1 p.m. open rehearsal for families, 5 p.m. performance, Lensic, $5-$20, $30-$80
This Santa Fe tradition adds a new twist this year with a countertenor guest star — Anthony Roth Costanzo — joining conductor Joe Illick and the orchestra. The non-vocal offerings include Beethoven’s Symphony No. 2 and the third movement from Gershwin’s Piano Concerto in F, with Illick as soloist. The vocal items include two Handel arias, the pensive “Pena tiranna” from Amadigi di Gaula and the virtuosic “Vivi, tiranno!” from Rodelinda, as well as a set of Gershwin songs for the finale.
Lutenist Thomas Dunford, photo Julien Benhamou, Performance Santa Fe
7:30 p.m., St. Francis Auditorium, $35-$95
Hailed by BBC Music Magazine as the “Eric Clapton of the lute,” Dunford made his debut in Shakespeare’s Twelfth Night at the Comédie Française in 2005 and now plays regularly with such leading Baroque ensembles as Les Arts Florissant, The English Concert, and Les Musiciens du Louvre. His Santa Fe performance includes works by Renaissance composers John Dowland, Girolamo Kapsberger, and Juan Ambrosio Dalza, as well as the Suite in G Major and the Chaconne from Partita No. 2 for solo violin by J.S. Bach, arranged for archlute.
Richard Thomas as Atticus Finch in the national tour of To Kill a Mockingbird
7:30 p.m., with encores Dec. 14-16, 2 p.m. and 8 p.m. Dec. 17, 1 p.m. and 6:30 p.m., Dec. 18, Popejoy Hall, Albuquerque, $39-$122
After a 2018 legal skirmish with author Harper Lee’s estate, Aaron Sorkin’s stage adaptation of her To Kill a Mockingbird opened on Broadway. It was an immediate success, running for 626 performances and spawning a national tour already booked through mid-2023. It comes to Albuquerque for a week-long run with Richard Thomas starring as lawyer Atticus Finch, who defends a Black man unjustly accused of rape.
Bach Sonatas and Partitas, Part 1
7 p.m., Lensic, $35-$100, with discounts available
Pro Musica launches its six-concert Bach Festival with newly appointed Artistic Director Colin Jacobsen in the guise already very familiar to Santa Fe audiences, a violin virtuoso. In the first of back-to-back solo recitals, he plays J.S. Bach’s Sonata No. 1 in G Minor, Partita No. 2 in D Minor, and Partita No. 3 in E Major. Six in number, these sonatas and partitas are bedrocks in the solo violin literature and have been recorded by almost every violinist of stature. Partita No. 2 ends with an immense chaconne called “the greatest structure for solo violin that exists,” by virtuoso fiddler Yehudi Menuhin.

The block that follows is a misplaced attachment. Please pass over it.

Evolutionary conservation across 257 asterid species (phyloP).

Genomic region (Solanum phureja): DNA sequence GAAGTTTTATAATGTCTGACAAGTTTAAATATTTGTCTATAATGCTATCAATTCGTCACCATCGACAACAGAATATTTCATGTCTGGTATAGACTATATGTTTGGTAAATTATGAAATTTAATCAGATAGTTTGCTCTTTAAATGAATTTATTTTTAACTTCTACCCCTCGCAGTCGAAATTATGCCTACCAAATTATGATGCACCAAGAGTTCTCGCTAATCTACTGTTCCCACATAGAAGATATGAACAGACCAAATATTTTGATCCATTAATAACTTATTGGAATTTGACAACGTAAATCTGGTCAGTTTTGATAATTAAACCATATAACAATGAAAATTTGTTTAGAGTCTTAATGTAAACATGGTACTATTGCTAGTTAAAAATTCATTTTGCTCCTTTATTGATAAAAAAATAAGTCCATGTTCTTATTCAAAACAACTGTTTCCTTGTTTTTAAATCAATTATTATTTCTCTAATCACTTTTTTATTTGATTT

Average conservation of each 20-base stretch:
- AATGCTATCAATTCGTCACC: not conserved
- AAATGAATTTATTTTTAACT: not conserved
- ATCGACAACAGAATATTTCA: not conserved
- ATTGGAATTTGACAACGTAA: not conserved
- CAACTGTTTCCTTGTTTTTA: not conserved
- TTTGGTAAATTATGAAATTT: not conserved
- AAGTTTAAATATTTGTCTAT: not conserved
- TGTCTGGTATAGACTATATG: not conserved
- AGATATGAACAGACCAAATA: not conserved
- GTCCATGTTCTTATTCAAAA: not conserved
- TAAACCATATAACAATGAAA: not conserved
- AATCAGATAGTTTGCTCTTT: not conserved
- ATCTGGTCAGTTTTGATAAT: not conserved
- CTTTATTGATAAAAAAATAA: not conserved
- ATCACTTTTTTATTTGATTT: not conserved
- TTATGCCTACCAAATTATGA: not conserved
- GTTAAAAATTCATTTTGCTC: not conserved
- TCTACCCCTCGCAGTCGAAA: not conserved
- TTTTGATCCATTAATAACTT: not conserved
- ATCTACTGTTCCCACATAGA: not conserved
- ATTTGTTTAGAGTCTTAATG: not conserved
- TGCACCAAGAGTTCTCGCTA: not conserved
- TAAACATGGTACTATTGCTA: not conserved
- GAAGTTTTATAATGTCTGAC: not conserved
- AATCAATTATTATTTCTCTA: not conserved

Bach Sonatas and Partitas, Part 2
7 p.m., Lensic, $35-$100, with discounts available
Jacobsen finishes his traversal of Bach’s solo violin pieces with Partita No. 1 in B Minor, Sonata No. 2 in A Minor, and Sonata No. 3 in C Major. The sonatas are strictly four-movement works, in a formal slow-fast-slow-fast pattern; the partitas are more varied in the number of movements and types of music, since they are based on existing dance forms, such as the allemande, the sarabande, and the gavotte.
Bach’s ‘Coffee Cantata’
7 p.m., with encore 7 p.m. Dec. 24, St. Francis Auditorium, $35-$100
Perk up your holidays with Pro Musica’s zippy J.S. Bach twin bill. The so-called “Coffee Cantata” is actually a miniature comic opera lampooning Leipzig’s addiction to the drink, and it seems to have premiered at a local coffee house. A desperate father tries multiple schemes to get his independent-minded, caffeine-dependent daughter to give up the brew. Needless to say, none succeeds. The deservedly popular Brandenburg Concerto No. 5 is scored for small orchestra and a solo group of flute, violin, and harpsichord, with the harpsichord taking the lead. It even has an extended cadenza, almost unheard of at the time, and the piece is often considered to be classical music’s first keyboard concerto.
7 p.m., with encore Dec. 30, St. Francis Auditorium, $33-$98
The final Bach Festival offering includes three of the Brandenburg Concertos, No. 3 in G Major, No. 4 in G Major, and No. 6 in B-flat Major. Great works all, but the most intriguing item on the program is Bach’s Keyboard Concerto in D Minor, with the keyboard belonging to the venue’s recently restored historic organ. David Solem is the soloist; Colin Jacobsen is the orchestra leader. ◀